Quantcast
Environmental News for a Healthier Planet and Life

Inspector General Clears State Department of Conflict-of-Interest in Keystone XL Report

Energy
Inspector General Clears State Department of Conflict-of-Interest in Keystone XL Report

Yesterday, the inspector general concluded that the U.S. State Department did not violate conflict-of-interest rules with the selection of Environmental Resources Management (ERM) to conduct environmental assessments of the proposed Keystone XL pipeline project, according to the L.A. Times.

State Department spokeswoman Jen Psaki told the L.A. Times that the inspector general “found that our processes not only avoided conflicts of interest, but were more rigorous than required.” 

The inspector general's findings are a blow to environmental groups and concerned citizen that have been working to stop the Keystone XL project.

The report came as blow to environmental groups and concerned citizens opposed to the controversial pipeline project. In October, as reported by EcoWatch, groups had urged Inspector General Steve Linick to conduct an investigation into the business ties between TransCanada—the company building the pipeline—and ERM.

The State Department released their Final Supplemental Environmental Impact Statement (FEIS) in January, determining that the pipeline would not increase the rate of extraction of tar sands and thus isn’t likely to significantly increase carbon emissions and climate change. Last June President Obama vowed he would only approve the Keystone XL pipeline if it “does not significantly exacerbate the problem of carbon pollution.”

“It is disappointing that the Inspector General’s office chose to conduct such a narrow review of the FEIS process, especially given the important role that it will play in informing the President’s decision on the Keystone XL pipeline," said Tom Steyer, founder of NextGen Climate Action, in response the inspector general's announcement. "This was a missed opportunity to seriously investigate the integrity of the FEIS document and process.

"Additionally it ignores statements by the tar sands executives that the Keystone XL pipeline is the key to their ability to develop the tar sands. As I have said before, the FEIS is a flawed document, and it would be a disservice to President Obama and his legacy on climate change to rely on this report.”

Just this month the Sierra Club, Friends of the Earth and Oil Change International published new evidence supporting the conflict-of-interest allegations and requested that the inspector general take steps to ensure that the flawed FEIS would be excluded from the agency’s National Interest Determination. The groups also filed a Freedom of Information Act Request to the State Department to unearth insider communications with the Canadian government and the oil industry in the weeks leading up to the release of its FEIS.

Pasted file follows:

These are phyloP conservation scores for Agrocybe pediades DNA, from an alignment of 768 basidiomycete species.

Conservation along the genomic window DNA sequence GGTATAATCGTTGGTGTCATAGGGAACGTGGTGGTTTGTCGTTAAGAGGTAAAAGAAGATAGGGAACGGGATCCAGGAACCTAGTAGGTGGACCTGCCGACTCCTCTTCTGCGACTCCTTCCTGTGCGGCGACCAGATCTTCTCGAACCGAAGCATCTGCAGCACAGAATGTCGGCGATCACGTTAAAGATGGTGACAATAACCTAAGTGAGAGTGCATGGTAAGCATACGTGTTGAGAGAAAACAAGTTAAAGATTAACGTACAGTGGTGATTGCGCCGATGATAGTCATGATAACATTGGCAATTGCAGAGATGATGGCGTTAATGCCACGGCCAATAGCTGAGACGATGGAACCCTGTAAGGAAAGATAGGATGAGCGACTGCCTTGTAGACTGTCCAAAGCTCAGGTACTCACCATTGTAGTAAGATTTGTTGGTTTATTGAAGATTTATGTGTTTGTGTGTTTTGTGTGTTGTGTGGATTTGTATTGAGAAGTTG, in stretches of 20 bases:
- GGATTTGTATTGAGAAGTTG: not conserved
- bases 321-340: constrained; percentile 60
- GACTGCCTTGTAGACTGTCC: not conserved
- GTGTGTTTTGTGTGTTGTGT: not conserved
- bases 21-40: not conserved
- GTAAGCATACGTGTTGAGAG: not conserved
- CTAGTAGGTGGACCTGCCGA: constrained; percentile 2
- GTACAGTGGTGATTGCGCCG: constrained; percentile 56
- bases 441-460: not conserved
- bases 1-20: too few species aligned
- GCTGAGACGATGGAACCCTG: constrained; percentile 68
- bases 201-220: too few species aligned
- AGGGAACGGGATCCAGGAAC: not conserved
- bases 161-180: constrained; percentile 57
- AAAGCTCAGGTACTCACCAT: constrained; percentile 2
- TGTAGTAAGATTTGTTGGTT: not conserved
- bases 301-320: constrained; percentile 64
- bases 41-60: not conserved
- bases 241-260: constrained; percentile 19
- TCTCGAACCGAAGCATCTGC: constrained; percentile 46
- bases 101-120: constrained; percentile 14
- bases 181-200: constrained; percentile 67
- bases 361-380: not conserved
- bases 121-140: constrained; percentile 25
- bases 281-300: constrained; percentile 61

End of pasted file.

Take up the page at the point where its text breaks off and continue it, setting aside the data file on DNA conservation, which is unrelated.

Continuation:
Last year, Friends of the Earth and 350.org compiled an infographic detailing longstanding relationships ERM has in the oil industry, concluding:

"The State Department has repeatedly turned to contractors hand-picked by pipeline builder TransCanada. So it’s no wonder that the Canadian government, TransCanada, Congressional Republicans and the oil industry have all along all lavished praise on the State Department’s reviews of Keystone XL."

The 30-day public comment period will close March 7. The public and interested parties are encouraged to submit comments.

Visit EcoWatch’s KEYSTONE XL page for more related news on this topic.

Map shows tracks and strength of Atlantic tropical cyclones in 2020. Blues are tropical depressions and tropical storms; yellow through red show hurricanes, darker shades meaning stronger ones. Master0Garfield / Wikimedia Commons

By Astrid Caldas

As we reach the official end of hurricane season, 2020 will be one for the record books. Looking back at these long, surprising, sometimes downright crazy past six months (seven if you count when the first named storms actually started forming), there are many noteworthy statistics and patterns that drive home the significance of this hurricane season, and the ways climate change may have contributed to it.

Read More Show Less

EcoWatch Daily Newsletter

Protesters shouting slogans on megaphones during the climate strike on September 25 in Lisbon, Portugal. Hugo Amaral / SOPA Images / LightRocket / Getty Images

By Dana Drugmand

An unprecedented climate lawsuit brought by six Portuguese youths is to be fast-tracked at Europe's highest court, it was announced today.

The European Court of Human Rights said the case, which accuses 33 European nations of violating the applicants' right to life by disregarding the climate emergency, would be granted priority status due to the "importance and urgency of the issues raised."

Read More Show Less

Trending

A child plays with a planet Earth ball during the Extinction Rebellion Strike in London on Apr. 18, 2019. Brais G. Rouco / SOPA Images / LightRocket / Getty Images

Will concern over the climate crisis stop people from having children?

Read More Show Less

By Liz Kimbrough

Six grassroots environmental activists will receive the prestigious Goldman Environmental Prize in a virtual ceremony this year. Dubbed the "Green Nobel Prize," this award is given annually to environmental heroes from each of the world's six inhabited continents.

Read More Show Less
Mount Ili Lewotolok spews ash during a volcanic eruption in Lembata, East Nusa Tenggara on November 29, 2020. Joy Christian / AFP / Getty Images

A large volcano in Indonesia erupted Sunday, sending a plume of smoke and ash miles into the air and forcing thousands of residents to evacuate the region.

Read More Show Less